Sunday, March 29, 2009

Giving Credit Where Credit Is Due

Everyone has a past history of prior love relationships: ex-boyfriends or ex-husbands, past lovers, and/or former friends. Each person from our past has contributed in some way to our personal growth. Even if the relationship ended badly, most people can honestly admit that they learned a lesson, gained insight or wisdom, and used the experience to forge a better understanding of self. If personal growth is a good thing, then it makes sense that we should be grateful to the people from our pasts, as they have played a part in molding our unique characters.

Alas, it’s hard to dole out praise to these folks if, for some reason, we harbor old resentments against them. If they broke our hearts or hurt us deeply, human nature interferes with our ability to say, “Thanks for all you did to help make me the person I have become!” but in truth, that’s precisely what the experience these relationships have afforded us has done.

If you are married, do you believe that your spouse has changed you in a positive way? Do you believe that you have changed your spouse? Have you made each other stronger, happier, more patient, understanding, caring, or loving? More importantly, have you helped each other to grow as individual people? I’m sure a majority of married folk would respond “yes” to all of these questions.

Then why does a WOW (or a GOW, for that matter) find it so difficult to not give credit where credit is due and be grateful to the late wife for the positive influence she had on her husband?

Perhaps it’s because GOWs and WOWs are not afforded the luxury of “closure”. Unlike divorced men, widowers did not choose to leave their wives. Death chose FOR them. And unlike divorced men who fall out of love with their ex-wives, widowers will always feel a great deal of love for their late wives. This lack of closure in a widower’s past tends to extend to their future wives to some degree. The late wife, unlike the ex-wife, is not “locked out” of her husband’s heart. Thus, a widower’s new wife must learn to share the same space in his heart that the late wife occupies.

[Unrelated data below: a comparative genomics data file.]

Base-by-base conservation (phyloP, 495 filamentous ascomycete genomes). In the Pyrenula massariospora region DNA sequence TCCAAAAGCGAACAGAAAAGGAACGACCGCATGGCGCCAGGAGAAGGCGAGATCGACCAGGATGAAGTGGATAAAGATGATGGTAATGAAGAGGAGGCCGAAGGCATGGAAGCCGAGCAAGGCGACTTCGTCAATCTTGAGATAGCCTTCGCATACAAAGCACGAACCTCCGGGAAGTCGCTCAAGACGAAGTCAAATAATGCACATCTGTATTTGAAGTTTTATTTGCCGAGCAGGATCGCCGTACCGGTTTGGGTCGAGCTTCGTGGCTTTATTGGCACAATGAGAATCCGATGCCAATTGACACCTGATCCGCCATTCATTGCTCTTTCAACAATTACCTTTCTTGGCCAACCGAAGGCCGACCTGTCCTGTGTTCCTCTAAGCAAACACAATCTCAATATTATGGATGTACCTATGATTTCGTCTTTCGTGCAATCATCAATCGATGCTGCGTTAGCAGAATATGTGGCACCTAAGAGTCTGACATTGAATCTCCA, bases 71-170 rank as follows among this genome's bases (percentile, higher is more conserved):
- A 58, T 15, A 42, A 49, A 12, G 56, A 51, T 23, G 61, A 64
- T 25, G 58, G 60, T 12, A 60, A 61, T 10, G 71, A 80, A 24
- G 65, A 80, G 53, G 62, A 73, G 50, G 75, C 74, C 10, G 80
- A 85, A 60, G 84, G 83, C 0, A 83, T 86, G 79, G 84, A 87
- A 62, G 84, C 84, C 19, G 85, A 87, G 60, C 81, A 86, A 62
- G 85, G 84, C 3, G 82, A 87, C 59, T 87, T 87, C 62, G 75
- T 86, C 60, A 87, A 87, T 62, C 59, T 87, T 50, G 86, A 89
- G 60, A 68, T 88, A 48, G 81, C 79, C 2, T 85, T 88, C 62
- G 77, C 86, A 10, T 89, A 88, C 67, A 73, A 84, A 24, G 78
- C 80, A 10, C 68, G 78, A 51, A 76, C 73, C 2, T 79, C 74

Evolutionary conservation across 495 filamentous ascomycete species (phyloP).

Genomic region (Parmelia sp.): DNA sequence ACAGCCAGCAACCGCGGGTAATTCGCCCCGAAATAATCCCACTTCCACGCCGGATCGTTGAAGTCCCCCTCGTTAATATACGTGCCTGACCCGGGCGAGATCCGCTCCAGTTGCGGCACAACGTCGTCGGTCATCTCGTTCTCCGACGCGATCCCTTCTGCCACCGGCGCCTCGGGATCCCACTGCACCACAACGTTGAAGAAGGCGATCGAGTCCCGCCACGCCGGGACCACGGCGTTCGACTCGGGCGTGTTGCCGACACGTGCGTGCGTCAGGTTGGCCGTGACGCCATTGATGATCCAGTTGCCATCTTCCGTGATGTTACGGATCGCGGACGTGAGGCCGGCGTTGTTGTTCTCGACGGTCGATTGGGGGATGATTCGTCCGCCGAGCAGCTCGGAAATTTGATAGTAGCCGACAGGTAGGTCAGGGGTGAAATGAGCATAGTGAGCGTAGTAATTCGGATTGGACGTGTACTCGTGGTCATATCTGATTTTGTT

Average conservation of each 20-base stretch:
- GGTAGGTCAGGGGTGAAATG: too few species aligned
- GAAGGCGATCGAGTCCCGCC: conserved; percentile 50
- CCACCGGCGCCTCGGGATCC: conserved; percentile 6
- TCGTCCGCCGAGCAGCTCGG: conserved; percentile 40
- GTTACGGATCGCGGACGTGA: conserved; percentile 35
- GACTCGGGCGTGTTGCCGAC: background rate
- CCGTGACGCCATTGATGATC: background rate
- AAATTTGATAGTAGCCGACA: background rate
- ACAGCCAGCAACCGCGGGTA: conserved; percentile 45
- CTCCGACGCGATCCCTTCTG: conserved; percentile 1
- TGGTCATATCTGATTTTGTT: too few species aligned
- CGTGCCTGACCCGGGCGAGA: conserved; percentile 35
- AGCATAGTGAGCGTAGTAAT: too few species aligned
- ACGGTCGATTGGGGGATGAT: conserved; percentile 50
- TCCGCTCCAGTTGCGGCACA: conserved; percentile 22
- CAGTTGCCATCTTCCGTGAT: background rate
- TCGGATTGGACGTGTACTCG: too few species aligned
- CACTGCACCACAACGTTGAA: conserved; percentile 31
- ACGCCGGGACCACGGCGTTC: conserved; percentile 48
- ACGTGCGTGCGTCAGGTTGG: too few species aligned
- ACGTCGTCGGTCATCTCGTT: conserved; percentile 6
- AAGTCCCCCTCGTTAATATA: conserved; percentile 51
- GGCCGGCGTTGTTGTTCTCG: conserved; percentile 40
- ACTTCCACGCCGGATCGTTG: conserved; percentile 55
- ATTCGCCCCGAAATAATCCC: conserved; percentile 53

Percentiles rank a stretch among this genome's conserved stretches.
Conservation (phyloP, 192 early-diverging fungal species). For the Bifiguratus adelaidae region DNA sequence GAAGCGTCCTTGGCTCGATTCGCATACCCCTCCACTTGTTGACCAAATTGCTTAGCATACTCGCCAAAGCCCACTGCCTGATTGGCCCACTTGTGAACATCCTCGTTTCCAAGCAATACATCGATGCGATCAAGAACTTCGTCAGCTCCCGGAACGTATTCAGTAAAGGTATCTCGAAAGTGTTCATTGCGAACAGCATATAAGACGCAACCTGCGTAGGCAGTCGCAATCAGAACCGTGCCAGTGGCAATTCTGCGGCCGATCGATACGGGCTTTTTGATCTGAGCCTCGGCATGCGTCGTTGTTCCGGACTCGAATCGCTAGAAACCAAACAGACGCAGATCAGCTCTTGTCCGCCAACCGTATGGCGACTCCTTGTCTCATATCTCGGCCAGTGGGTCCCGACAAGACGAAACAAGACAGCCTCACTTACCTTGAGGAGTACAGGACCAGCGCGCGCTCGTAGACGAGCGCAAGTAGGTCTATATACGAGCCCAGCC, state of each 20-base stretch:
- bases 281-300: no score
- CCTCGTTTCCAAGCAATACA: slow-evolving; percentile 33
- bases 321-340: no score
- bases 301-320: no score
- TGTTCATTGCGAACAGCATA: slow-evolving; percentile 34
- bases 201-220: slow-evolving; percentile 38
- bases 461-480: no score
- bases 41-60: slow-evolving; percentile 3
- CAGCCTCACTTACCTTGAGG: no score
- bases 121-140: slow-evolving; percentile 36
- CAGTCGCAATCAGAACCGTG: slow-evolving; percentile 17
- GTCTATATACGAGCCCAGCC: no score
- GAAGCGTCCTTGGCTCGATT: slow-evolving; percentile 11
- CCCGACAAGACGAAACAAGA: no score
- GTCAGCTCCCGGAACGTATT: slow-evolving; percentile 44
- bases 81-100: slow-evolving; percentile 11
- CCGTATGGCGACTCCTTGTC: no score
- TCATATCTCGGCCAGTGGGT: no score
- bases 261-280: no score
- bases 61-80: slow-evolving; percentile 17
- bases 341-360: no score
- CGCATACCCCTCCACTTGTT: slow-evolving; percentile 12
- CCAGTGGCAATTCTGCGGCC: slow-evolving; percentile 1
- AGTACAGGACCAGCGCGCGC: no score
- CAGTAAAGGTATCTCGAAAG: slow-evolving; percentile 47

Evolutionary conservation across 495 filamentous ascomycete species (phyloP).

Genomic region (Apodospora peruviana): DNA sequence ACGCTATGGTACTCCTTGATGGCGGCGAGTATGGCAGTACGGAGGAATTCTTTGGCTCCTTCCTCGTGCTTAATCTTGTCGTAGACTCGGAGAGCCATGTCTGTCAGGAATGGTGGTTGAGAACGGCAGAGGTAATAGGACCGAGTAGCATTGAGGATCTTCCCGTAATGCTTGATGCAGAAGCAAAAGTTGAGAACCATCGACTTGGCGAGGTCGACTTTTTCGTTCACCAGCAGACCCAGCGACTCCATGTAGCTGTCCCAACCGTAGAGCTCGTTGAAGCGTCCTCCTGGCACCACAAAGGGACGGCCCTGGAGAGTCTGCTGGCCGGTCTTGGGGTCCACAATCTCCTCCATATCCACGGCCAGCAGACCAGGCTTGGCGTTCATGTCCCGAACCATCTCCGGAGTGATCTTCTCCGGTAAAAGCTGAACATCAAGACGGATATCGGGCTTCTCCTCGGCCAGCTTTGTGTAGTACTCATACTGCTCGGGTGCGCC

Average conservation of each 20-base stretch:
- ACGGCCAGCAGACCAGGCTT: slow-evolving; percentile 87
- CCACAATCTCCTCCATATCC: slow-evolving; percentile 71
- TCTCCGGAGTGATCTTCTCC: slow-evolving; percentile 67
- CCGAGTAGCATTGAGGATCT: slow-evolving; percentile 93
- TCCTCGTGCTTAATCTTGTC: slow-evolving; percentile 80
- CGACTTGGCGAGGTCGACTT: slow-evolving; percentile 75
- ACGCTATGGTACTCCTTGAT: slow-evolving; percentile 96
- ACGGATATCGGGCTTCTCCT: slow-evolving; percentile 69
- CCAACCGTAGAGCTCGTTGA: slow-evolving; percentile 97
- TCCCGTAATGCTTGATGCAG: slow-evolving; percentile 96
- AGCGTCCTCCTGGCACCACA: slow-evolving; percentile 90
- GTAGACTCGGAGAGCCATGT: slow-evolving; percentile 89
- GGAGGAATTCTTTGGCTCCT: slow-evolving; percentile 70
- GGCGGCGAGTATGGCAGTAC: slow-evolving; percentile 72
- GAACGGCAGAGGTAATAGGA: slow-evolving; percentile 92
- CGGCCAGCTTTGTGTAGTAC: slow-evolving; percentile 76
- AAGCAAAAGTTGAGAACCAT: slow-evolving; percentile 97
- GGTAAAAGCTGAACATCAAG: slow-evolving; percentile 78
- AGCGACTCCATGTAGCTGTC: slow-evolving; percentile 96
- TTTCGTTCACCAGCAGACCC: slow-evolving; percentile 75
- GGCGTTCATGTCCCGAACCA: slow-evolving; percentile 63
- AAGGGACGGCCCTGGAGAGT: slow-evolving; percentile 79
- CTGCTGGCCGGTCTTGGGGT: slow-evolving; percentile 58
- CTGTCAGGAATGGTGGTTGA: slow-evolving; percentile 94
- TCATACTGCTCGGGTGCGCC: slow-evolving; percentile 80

This is a difficult thing for any woman to do. We are a jealous and possessive gender, and find it absurd to accept that our spouses can love two women at the same time. This jealousy can fuel the fires of insecurity rapidly. To overcome feeling “second best”, we tend to compete with the late wife’s memory, vying for that coveted “first place” position in our husbands’ memory. Yet this becomes a frustrating “two steps forward, one step back” race to the finish. In the whirlwind of negative emotions that ensues, we become blinded to one important reality: The widowed men with whom we fell in love would perhaps not be a perfect match for us today had they not been happily married before.

Because my husband was happily married once before, he learned how to be a great husband, which has benefited me immensely as his new wife. Because he kept his first “in sickness and in health” wedding vow while he cared for a dying wife, he has proven his worth as an honorable, upstanding, and loyal man. And most importantly, because his late wife loved him dearly and respected him greatly, he was encouraged toward personal growth and evolved into the man of my dreams.

I urge all WOWs ad GOWs to reap the benefits of the their husbands’ late wives’ legacies and, in gratitude, give credit where credit is due. This is an important part of Loving A Widower...

Friday, March 27, 2009

Taking The "I Love You" Leap Of Faith

“Matt?”
“Hmm?”
“I love you.”
“Umm…I…*gulp*…need a snack. Be right back.” ZOOOOOOOOOM!

Sound familiar?

Ahhhh, love. According to the songs, love is a many splendor’ed thing. It makes the world go ‘round. It’s all you need.